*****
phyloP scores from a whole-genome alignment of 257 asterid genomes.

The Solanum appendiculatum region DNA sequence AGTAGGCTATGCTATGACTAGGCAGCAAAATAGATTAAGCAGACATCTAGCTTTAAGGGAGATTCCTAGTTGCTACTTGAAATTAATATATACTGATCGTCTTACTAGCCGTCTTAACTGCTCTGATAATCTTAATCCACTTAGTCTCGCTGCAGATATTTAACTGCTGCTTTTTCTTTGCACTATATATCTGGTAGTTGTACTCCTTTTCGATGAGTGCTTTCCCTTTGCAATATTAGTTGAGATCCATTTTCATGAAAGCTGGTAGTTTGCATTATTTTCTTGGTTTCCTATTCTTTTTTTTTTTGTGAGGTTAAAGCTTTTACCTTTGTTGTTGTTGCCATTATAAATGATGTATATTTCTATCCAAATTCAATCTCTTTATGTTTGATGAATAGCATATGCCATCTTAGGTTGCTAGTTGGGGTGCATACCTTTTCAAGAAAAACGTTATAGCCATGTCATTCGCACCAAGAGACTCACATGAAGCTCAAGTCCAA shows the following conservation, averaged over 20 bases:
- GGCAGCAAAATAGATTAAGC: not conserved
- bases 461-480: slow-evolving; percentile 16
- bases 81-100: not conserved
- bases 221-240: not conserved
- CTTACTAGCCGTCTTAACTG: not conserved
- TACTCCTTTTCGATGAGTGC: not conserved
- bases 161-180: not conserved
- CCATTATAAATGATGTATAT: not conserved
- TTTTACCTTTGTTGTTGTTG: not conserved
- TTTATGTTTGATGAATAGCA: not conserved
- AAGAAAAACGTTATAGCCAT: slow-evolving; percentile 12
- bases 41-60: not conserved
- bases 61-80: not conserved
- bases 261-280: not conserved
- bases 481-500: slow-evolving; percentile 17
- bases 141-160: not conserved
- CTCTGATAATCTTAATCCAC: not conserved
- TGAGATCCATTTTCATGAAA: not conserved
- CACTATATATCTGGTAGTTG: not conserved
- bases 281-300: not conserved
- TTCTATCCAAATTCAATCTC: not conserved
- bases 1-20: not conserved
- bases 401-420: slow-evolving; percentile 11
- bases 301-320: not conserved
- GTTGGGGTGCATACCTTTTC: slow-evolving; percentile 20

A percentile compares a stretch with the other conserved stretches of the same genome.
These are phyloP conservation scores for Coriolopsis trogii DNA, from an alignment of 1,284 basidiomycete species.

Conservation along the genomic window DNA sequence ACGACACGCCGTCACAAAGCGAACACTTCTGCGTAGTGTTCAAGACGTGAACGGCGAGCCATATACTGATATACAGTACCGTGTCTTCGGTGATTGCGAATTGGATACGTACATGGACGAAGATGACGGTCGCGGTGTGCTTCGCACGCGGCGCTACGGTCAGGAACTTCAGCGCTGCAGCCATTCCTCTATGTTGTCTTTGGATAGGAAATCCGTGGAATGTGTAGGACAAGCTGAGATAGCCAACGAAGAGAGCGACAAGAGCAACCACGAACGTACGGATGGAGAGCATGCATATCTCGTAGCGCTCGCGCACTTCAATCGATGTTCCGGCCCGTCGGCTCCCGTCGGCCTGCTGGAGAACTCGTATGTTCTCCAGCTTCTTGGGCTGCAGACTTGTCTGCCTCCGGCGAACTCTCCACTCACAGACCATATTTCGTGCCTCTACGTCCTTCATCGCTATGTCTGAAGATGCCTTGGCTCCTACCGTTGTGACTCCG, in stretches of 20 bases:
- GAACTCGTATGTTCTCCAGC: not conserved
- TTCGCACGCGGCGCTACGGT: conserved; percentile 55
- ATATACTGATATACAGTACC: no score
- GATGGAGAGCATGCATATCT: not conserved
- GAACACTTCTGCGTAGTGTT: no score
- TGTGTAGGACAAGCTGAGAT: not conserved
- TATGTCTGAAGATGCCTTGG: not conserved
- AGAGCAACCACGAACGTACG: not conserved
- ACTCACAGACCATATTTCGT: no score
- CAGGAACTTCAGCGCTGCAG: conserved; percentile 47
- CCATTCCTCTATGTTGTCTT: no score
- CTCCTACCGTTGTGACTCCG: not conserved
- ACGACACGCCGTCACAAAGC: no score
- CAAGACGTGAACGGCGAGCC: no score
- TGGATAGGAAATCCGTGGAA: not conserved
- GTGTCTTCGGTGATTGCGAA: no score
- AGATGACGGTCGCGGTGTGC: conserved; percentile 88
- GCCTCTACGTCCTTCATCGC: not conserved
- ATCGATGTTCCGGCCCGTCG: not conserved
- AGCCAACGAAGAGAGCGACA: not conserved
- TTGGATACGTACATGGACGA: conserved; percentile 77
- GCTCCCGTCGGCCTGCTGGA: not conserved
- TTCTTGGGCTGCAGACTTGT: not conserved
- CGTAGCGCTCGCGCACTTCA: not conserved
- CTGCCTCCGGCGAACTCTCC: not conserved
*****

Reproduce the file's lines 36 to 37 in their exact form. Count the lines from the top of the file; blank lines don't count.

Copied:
- TGTGTAGGACAAGCTGAGAT: not conserved
- TATGTCTGAAGATGCCTTGG: not conserved